Recently a friend of mine (a chap called Lloyd who I happened to meet at Retro North many moons ago) made mention of a device he had bought called the PowerPak realising that I was keeping a regular NES blog he offered the cartridge up for a review. So with glee I rubbed my hands together and accepted what is probably the most important piece of emulation hardware that is available for the NES.
For those that don’t know what this wonderful device is its basically a NES cartridge that can take Compact Flash cards and run the vast majority of Famicom, Famicom Disk and NES games including most homebrew titles that are available. The cart itself can be bought for the princely sum of $135 (around £70) from a company called RetroUSB who offer a large range of USB devices for various retro consoles and pieces of NES development kit even homebrew games on their own cartridges.
The PowerPak pictured contains everything that you receive for your $135. A specially developed red cartridge, case, PowerPak manual created in the same style of all NES games, a card reader and 128mb Compact Flash card. Some of you may think that 128mb doesn’t amount to much but with the average size of a NES ROM being around 500kb it’s obvious that the card can hold a huge chunk of the NES library catering for most tastes. As stated in an earlier entry I tend not to agree with emulation and try only to play games that I’ve bought myself but there are always a few titles that are out of reach due to rarity or just plain expense. With this in mind I decided to add Dragon Warrior 4, Mr Gimmick and Rodland to the card as the latter are extremely rare and the former being priced over the £50 bracket. I have considered purchasing DW 4 several times in the past but the high price point has always put me off so it seemed fitting to load a Rom of it onto the cart.
Putting the Rom’s and neccesary files onto the cartridge is simple enough, using a standard directory listing similar to that used in Windows its just a matter of dragging and dropping the required files onto the Compact Flash card. Once this is done you are pretty much good to go and it’s simply a matter of placing the card into the PowerPak. There is a single card slot on top of the cartridge with a black release button and with this in place the PowerPak is ready for the NES.
Turning the NES on to be greeted by a RetroUSB logo and the version number of the PowerPak software, another great thing about the RetroUSB site is that they provide updates to the software meaning if a few games don’t work presently there’s a good chance a future update will fix the issue. After the main screen I was presented with a basic text directory structure and pressing up or down lets you flick through all the available games. Choosing one provides a couple of options a chance to input up to 5 separate Game Genie codes much better than the 1 code the physical GG device actually provides and a start game option. Loading the game takes nothing more than several seconds and once the game has begun there doesn’t seem to be any different to what it looks like on a normal cart. Everything runs at the same speed and out of all the games I tried none of them had any graphical glitches.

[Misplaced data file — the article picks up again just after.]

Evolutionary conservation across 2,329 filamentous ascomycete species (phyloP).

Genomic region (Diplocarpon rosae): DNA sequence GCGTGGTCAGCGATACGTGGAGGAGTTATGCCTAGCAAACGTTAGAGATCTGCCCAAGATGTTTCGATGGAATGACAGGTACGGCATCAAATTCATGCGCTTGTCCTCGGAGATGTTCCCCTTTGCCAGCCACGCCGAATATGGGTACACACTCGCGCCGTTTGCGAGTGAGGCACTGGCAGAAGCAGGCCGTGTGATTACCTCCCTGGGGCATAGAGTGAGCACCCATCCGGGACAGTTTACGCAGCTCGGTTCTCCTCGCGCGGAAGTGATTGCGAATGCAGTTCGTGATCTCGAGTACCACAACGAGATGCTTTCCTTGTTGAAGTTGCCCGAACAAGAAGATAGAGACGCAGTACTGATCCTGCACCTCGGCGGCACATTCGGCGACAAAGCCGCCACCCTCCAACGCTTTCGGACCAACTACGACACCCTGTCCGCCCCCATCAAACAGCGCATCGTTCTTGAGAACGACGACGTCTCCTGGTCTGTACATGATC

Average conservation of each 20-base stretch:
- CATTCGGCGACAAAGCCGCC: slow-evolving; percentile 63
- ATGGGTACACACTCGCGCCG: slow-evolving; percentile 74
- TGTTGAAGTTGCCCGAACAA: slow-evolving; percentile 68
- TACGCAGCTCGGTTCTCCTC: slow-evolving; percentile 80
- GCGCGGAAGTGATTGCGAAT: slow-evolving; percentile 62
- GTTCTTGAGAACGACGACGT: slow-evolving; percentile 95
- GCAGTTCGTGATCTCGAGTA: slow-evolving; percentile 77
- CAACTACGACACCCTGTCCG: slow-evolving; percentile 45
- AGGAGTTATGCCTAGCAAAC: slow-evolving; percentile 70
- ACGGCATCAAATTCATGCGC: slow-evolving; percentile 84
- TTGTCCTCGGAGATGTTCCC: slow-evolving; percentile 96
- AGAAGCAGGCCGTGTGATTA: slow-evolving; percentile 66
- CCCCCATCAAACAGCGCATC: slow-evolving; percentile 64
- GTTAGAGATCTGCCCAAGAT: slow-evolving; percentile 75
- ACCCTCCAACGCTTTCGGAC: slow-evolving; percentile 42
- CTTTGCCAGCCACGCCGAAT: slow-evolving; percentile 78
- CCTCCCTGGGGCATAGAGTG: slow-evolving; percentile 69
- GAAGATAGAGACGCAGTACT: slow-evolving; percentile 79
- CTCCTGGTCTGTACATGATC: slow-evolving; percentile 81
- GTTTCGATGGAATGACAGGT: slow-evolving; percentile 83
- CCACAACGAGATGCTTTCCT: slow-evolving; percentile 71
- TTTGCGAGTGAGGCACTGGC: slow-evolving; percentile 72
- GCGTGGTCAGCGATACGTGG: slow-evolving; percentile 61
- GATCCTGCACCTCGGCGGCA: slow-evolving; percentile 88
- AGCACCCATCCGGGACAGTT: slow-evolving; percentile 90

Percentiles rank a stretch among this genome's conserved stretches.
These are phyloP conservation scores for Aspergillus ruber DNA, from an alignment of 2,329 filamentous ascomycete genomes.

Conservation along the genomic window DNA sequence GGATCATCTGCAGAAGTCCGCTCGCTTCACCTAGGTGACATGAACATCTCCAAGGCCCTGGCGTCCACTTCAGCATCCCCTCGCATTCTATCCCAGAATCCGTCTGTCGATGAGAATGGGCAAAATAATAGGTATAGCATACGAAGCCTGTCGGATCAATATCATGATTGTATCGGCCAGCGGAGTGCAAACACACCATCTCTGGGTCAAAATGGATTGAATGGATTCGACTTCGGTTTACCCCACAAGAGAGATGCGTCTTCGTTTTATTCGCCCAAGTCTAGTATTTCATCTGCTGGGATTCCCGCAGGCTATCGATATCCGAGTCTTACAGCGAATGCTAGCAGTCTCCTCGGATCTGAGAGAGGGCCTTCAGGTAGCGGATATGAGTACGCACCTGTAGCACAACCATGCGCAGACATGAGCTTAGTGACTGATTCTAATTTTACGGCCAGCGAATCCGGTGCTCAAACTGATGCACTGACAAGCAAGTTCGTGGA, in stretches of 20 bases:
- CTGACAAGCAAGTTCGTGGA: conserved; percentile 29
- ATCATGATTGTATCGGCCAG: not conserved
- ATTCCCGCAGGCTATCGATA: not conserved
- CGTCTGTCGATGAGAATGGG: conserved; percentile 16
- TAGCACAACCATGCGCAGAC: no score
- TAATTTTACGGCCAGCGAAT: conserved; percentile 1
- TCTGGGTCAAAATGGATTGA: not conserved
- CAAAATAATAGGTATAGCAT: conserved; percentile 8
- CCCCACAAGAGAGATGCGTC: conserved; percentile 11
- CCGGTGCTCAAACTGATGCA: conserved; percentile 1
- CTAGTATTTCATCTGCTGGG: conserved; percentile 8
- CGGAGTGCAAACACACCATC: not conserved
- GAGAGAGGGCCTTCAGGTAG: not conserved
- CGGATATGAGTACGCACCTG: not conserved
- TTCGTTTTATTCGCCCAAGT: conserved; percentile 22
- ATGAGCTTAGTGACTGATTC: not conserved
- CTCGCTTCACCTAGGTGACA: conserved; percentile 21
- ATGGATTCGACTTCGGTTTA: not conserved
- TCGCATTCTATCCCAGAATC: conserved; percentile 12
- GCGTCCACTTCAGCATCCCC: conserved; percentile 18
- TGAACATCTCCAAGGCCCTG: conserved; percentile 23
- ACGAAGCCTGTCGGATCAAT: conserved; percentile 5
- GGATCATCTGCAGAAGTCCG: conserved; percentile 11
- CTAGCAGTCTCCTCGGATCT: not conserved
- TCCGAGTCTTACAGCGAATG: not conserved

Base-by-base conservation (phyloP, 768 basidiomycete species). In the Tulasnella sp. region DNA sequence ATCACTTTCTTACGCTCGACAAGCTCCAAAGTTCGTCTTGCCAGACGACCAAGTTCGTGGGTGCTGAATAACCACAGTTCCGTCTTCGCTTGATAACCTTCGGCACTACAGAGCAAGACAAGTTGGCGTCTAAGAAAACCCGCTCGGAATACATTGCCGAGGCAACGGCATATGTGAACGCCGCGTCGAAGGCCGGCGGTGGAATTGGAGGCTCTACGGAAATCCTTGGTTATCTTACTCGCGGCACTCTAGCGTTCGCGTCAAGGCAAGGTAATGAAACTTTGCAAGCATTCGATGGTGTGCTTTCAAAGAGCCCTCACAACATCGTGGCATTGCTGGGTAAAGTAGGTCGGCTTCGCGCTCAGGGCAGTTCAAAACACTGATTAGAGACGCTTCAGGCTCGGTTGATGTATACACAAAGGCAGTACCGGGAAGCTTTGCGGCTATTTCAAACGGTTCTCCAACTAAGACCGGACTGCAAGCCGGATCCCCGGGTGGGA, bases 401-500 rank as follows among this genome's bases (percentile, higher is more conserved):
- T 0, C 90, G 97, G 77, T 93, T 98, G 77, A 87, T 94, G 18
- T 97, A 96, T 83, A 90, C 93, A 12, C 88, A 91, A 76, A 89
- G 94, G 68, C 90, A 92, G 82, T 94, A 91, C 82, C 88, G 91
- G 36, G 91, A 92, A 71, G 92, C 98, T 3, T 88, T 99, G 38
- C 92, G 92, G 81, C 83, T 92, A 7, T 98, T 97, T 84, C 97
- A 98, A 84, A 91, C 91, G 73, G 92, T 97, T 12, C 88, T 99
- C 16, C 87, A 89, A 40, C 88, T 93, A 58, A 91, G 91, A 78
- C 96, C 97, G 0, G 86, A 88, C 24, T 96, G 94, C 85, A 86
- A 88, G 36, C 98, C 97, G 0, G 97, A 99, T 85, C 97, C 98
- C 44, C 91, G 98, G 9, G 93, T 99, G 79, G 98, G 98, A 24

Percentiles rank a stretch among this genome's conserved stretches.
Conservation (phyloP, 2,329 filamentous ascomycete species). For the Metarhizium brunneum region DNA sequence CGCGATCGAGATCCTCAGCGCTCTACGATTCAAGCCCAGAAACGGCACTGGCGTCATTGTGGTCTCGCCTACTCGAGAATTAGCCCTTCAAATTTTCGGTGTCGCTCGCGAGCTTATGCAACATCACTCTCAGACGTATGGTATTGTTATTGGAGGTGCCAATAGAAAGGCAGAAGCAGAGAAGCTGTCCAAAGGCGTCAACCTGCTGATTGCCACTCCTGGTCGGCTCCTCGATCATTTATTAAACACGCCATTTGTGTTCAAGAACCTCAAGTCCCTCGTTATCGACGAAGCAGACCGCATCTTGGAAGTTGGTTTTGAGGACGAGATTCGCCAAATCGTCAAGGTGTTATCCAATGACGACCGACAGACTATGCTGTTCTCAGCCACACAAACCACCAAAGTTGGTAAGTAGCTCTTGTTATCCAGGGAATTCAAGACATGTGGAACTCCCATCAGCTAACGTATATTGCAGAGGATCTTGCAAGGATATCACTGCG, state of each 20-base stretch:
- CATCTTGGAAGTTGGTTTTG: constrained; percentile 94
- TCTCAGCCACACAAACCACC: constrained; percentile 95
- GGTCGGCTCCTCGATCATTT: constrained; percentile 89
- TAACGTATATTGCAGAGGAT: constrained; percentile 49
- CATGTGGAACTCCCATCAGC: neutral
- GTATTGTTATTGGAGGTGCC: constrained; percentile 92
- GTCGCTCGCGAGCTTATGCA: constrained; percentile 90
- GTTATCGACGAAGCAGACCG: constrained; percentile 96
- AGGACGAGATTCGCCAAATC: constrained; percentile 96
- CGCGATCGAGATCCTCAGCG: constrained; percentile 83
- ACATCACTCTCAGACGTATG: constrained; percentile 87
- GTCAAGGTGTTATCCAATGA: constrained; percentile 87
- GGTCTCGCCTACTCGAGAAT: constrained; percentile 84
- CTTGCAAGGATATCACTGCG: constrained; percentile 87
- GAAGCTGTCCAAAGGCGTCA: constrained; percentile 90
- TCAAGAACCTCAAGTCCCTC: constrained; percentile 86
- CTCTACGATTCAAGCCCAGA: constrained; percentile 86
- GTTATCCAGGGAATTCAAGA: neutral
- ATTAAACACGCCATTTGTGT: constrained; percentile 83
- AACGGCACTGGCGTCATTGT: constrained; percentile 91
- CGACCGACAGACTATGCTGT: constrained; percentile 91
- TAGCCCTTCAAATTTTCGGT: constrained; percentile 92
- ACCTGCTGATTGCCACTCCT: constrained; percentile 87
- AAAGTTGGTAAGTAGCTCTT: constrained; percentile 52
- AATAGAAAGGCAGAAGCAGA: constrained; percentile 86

The PowerPak doesn’t include a battery backup device instead saving a game to the cart’s memory you simply reset the console and save what’s in the battery memory to a file on the Compact Flash card through the menu system. It can be a bit fiddly (and certainly sounds it from this description) but once you have the hang of it you will be saving various games in no time. With the added benefit being that each save file can be added to or taken from the PowerPak whenever you wish, handy if you want to email someone if you get stuck on part of a game.
So that leads me onto my thoughts for the device. Staying away from emulation I can certainly see the benefits of being able to play pretty much any hard to find game it’s even persuaded me that I need to add DW 4 to my collection sooner rather than later. My only real grumble is how fiddly the save system is but even that becomes second nature after a couple of tries though I would like to point out that hitting the power button instead of reset to save loses everything (Yes it happened twice, I’m a fool). My only other comment would be on the PowerPak’s menu’s which all seem a bit basic, functional but lacking in appearance though this could simply be put down to the limitations of the system rather than the device itself. Another feature I didn’t mention is the removal of region locking from any game the cart runs which pretty much means you can run anything you wish on a NES from the US, UK or even the rest of Europe.
Overall it’s an interesting emulation device which will run most games you throw at it so for those who still want to sit in front of TV with the console and feel a NES pad in their hands its the ideal solution. Once loaded with games you would probably never remove the cartridge again. So it all comes down to value for money. Would I pay this much for it? Personally no as I enjoy actually hunting a cart down, cleaning then firing it up but if I ever had enough money in the bank account spare then I wouldn’t hesitate to pick one up. At the very least it’s a nifty addition to any NES collection with its unique looking cartridge and from what I’m told they don’t come into stock all that often on the RetroZone site making them all that much more desireable.